Universities are under pressure to be efficient and effective, and are constantly measured and compared on these qualities. But universities also generate prestige – and that makes itself apparent in more subtle ways…
Paul Blackmore is professor of higher education in the centre for university policy research at King’s College London
Universities are under pressure to be efficient and effective, and are constantly measured and compared on these qualities. But universities also generate prestige – and that makes itself apparent in more subtle ways.
Quite a lot of university activity is prestige-seeking and there can be a tension between activity that gains prestige for the institution and activity that is cost-effective and efficient.
Prestige differs from reputation in the following ways:
only a few can have prestige;
it is hard, often impossible, to measure;
it tends to be awarded by insiders (in this case academics);
it takes longer to gain and longer to lose than reputation.
For example, a Nobel prize confers prestige, while good graduate employment statistics generate reputation.
As part of my research for the Leadership Foundation for Higher Education, I interviewed 20 heads of UK higher education institutions to discuss the role of prestige in their work, their institutions, and in the sector beyond.
We found that institutions tend to fall into one of three categories:
Prestige-seeking (tended to be older, research-intensive universities)
Reputation-seeking (tended to be newer, teaching-led universities)
“I am very comfortable with the term [prestige]. It is articulated in a number of ways in my institution. It means you don’t have to explain yourself.”
“I am not trying even for excellence. I am trying for fairness and competence at a good price. We teach to the price, but this is not something that is easy to say in the UK. We have average students, and that is what they need.”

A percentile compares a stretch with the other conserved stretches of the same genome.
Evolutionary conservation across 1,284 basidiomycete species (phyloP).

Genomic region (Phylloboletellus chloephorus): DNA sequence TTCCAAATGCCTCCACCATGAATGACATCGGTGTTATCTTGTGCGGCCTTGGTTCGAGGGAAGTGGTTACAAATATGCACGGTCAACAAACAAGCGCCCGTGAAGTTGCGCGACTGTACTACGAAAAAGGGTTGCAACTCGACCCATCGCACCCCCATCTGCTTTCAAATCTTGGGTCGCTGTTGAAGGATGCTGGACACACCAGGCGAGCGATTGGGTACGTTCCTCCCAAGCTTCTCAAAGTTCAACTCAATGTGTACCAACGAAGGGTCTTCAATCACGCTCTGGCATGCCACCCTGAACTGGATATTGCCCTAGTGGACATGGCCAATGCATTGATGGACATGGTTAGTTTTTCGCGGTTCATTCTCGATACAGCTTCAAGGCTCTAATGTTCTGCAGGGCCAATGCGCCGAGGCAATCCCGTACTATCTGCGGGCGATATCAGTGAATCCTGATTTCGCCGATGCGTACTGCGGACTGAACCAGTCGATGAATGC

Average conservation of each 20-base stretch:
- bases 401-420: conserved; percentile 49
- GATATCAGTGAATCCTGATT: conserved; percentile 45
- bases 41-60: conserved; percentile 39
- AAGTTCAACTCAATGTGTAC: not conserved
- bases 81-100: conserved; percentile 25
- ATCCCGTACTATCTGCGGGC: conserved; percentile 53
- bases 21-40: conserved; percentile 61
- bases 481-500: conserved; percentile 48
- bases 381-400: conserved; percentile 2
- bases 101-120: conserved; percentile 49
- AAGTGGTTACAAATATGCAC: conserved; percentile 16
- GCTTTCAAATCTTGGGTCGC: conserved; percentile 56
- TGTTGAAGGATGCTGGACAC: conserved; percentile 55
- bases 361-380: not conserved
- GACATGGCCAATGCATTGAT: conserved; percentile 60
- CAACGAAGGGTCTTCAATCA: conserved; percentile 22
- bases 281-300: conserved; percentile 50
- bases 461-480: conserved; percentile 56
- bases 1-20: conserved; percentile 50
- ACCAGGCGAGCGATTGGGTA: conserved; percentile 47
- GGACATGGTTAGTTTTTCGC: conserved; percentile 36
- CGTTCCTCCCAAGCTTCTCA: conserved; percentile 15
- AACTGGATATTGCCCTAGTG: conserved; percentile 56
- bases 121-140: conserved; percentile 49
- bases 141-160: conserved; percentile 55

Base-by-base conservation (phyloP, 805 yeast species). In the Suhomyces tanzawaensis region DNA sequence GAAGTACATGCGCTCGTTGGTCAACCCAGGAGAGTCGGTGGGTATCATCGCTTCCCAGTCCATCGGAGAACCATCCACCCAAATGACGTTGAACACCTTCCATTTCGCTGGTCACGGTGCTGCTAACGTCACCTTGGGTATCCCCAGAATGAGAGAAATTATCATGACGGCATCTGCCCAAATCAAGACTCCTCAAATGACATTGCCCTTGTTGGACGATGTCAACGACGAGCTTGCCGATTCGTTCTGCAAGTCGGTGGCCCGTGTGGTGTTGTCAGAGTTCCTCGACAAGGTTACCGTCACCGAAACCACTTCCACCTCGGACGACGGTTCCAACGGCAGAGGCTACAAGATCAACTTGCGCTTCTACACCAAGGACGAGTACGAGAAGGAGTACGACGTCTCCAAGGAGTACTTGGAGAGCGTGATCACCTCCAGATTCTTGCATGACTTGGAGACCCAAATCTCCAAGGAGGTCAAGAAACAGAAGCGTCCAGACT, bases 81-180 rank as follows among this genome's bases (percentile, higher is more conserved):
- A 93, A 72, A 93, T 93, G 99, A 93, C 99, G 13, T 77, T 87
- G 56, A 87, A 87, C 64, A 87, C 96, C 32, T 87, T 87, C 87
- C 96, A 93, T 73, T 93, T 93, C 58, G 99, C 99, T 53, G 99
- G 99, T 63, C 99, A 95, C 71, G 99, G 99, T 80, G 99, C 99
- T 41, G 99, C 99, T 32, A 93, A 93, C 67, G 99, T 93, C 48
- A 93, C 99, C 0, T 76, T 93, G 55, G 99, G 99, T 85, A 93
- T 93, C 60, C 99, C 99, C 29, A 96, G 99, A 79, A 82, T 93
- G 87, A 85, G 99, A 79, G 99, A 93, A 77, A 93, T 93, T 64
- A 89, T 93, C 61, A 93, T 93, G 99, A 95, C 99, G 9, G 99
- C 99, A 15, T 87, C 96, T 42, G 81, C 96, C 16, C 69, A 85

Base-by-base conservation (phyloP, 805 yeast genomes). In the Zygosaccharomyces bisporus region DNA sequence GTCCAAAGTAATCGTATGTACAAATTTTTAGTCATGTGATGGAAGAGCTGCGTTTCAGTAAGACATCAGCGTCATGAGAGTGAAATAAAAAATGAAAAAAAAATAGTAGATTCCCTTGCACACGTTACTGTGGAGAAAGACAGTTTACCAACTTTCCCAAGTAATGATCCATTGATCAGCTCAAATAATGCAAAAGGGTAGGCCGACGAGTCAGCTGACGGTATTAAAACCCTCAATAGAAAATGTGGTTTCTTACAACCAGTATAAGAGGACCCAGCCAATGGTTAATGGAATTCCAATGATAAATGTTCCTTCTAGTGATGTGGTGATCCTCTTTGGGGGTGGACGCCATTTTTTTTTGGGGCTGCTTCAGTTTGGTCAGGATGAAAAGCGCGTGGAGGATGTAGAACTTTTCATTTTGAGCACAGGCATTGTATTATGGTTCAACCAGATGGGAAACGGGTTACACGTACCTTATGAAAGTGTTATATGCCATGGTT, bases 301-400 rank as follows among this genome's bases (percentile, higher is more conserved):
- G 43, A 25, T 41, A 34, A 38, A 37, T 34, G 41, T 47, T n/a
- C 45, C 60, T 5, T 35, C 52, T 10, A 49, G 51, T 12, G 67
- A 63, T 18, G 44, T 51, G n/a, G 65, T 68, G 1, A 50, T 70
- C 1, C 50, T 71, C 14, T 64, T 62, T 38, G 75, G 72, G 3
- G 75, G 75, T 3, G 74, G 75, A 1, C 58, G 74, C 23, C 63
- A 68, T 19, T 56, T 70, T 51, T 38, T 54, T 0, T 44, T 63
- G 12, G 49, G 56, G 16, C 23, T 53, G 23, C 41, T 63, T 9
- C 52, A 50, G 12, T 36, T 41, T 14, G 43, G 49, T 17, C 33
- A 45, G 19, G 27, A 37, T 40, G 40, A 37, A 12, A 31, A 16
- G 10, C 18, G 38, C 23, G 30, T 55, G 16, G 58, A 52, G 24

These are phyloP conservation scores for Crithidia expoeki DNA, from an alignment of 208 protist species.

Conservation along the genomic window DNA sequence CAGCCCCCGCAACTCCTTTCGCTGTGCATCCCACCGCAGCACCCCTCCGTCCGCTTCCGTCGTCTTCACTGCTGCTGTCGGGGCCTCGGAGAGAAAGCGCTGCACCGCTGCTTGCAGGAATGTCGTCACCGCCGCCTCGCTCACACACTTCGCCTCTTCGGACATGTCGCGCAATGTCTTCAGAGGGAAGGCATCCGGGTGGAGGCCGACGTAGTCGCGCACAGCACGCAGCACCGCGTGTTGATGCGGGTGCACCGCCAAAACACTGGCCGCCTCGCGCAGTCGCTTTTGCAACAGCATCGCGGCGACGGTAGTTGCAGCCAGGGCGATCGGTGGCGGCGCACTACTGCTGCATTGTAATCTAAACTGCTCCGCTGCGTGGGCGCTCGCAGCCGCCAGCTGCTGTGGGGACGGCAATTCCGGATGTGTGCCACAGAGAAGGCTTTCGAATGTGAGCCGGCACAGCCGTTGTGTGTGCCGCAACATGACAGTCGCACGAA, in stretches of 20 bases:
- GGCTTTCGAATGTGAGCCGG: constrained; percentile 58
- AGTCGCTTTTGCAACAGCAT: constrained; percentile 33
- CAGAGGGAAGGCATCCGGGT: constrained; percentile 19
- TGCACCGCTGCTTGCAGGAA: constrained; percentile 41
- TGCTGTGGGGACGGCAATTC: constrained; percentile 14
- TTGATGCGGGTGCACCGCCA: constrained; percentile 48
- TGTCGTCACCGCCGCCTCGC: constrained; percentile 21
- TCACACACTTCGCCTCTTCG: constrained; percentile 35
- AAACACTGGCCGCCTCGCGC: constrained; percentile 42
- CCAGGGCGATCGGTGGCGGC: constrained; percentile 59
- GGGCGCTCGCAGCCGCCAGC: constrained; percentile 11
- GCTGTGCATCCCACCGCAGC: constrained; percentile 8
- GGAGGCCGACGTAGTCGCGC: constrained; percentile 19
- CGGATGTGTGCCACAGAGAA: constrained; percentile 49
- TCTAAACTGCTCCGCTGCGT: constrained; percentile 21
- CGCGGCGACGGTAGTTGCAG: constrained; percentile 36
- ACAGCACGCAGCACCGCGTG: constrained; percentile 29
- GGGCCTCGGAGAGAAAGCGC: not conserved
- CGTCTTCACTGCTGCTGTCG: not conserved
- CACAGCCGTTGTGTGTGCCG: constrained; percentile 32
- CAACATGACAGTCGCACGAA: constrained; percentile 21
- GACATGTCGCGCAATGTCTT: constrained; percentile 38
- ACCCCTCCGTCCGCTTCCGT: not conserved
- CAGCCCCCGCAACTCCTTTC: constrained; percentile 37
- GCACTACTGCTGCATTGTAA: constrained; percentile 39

Academic credibility matters
Most heads believe that academic credibility is still essential, although it does not have to be entirely current.
“My personal prestige was derived from success over 20 years. If someone questioned me I could say that this is what I have done over the last four big research assessments.
Institutions can contain tribalism
Effective management requires a balanced approach, seen in this description of a merged institution.
“There is distinct tribalism, and this is in many ways good. What you also need are shared values. Each of the colleges can and should have its distinctive mission.
“It is a difficult balance to strike, because you have to project the university and at the same time encourage the constituent parts to have their individual identity.”
Research carries the most cachet
Research is always valued more highly than teaching, in both pre- and post-92 institutions. And research assessment can damage teaching staff morale.
“You have to work on this all the time. If you take your foot off at all, or disengage your mouth, academics will disappear back into the cupboards.”
“I like to reassure staff that if they are not returned, it is not a mark of failure.”
Everyone is obsessed with the Russell Group
There is both admiration for, and frustration with, the dominance of the Russell Group of research-intensive universities.
“The Russell Group has successfully stage-managed the position that it is seen as comprising the best universities. Some are and some aren’t, but by and large this is nonsense.
“However, parents increasingly say they want their child to go to one.”
League tables are crucial but challenging
League tables and rankings increase competitiveness and decrease the likelihood that institutions will collaborate.
Some league tables disadvantage teaching-led institutions by recording achievements that are not relevant to their institution’s mission.
Regional collaboration is difficultfor post-92 institutions
“We work very hard at selling ourselves to local councils and regional enterprise bodies. Our council would far rather work with a research-led institution in the area. It is purely a matter of prestige.”
The interviews reveal a paradox. On the one hand, efficiency and effectiveness require collaboration between institutions and beyond them. On the other, increasing competition encourages the active pursuit of prestige in ways that may discourage cooperation and entrench perceived status differences.
Considering universities as prestige economies can be a powerful way of understanding organisational behaviour. This could be a fruitful field for further research, which may itself raise awareness and lead to the review of practice in institutions.
If the government wants universities to be more efficient and effective, it needs to understand human motivation better – and specifically how prestige works. What happens when the demand for global players in the world knowledge economy meets the need to support access to white working class boys and the reduction of drop-out rates for black students? What happens when the glittering prizes of research excellence are set alongside the need to teach students well?
The research report will be available from the Leadership Foundation’s website after a seminar on Tuesday 5 April, at King’s College London.
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